In Brief

Met Police 'stretched' by terrorism threat and cuts

Cressida Dick says force needs more money to 'do the job' following attacks in London

Terror-related incidents in London have left the police financially “stretched" and in need of more money to "do the job", the Metropolitan Police Commissioner said.

Cressida Dick said she is in talks with the Home Office and London Mayor Sadiq Khan about funding and halting further job cuts following the Westminster, London Bridge and Finsbury Park attacks

"We need the resources to do the job… We’re stretched," she said. "We undoubtedly need a very capable police service in the future for all the reasons people can see."

Numbers of police officers in England and Wales have dropped from 144,353 in 2009 to 122,859 in 2016, while specialist armed police officers have fallen from a high of 6,796 in 2010 to 5,639 in 2016, The Guardian reports.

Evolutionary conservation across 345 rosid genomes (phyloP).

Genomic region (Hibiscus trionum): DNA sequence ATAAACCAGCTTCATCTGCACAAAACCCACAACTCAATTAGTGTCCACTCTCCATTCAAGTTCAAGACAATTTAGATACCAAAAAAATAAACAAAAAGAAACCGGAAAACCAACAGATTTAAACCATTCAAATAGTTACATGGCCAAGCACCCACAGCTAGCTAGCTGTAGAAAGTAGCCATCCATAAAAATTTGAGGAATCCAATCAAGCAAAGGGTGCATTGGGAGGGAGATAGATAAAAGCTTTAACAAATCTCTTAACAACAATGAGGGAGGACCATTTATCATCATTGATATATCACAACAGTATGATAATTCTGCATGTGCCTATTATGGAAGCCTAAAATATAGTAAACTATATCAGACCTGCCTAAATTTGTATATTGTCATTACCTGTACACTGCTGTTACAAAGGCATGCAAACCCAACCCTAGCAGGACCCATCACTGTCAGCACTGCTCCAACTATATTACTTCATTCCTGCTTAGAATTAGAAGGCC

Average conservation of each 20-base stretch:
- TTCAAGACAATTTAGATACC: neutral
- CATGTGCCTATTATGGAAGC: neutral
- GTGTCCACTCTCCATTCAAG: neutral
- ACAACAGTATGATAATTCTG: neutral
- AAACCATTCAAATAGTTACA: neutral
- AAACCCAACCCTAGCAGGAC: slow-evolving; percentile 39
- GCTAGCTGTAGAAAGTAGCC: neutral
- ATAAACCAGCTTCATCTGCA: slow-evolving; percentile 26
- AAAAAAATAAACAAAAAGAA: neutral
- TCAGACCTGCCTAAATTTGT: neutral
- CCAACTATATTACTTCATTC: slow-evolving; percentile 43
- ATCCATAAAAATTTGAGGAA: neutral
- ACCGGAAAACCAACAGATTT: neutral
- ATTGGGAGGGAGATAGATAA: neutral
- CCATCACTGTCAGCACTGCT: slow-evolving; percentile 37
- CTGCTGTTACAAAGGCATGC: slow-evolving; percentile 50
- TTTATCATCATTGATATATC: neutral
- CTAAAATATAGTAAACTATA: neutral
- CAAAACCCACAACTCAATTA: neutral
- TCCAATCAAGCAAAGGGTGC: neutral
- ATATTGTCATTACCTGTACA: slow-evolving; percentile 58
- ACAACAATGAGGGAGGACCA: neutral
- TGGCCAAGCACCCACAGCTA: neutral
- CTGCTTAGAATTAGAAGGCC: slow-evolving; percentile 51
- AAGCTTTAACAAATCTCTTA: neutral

Meanwhile, violent crime in the capital increased 63 per cent in the last four years, according to figures from the Mayor of London's website.

Earlier this month, the Mayor warned the Met could lose as many as 12,800 constables as it looks to reduce its spending by £400m following Tory budget constraints.

"Cuts on this scale would make it harder to foil future terrorist attacks on our city - and as the mayor of London I'm simply not willing to stand by and let that happen," Khan said.

Former commissioner Ian Blair told the BBC that further cuts would be a problem for the force. "Looking at what is happening, the idea of continually cutting the police services budget seem just an absurdity at this point," he said.

The Home Office acknowledged discussions were taking place, saying: "The Government is undertaking a period of detailed engagement with policing partners and independent experts on the police funding formula."

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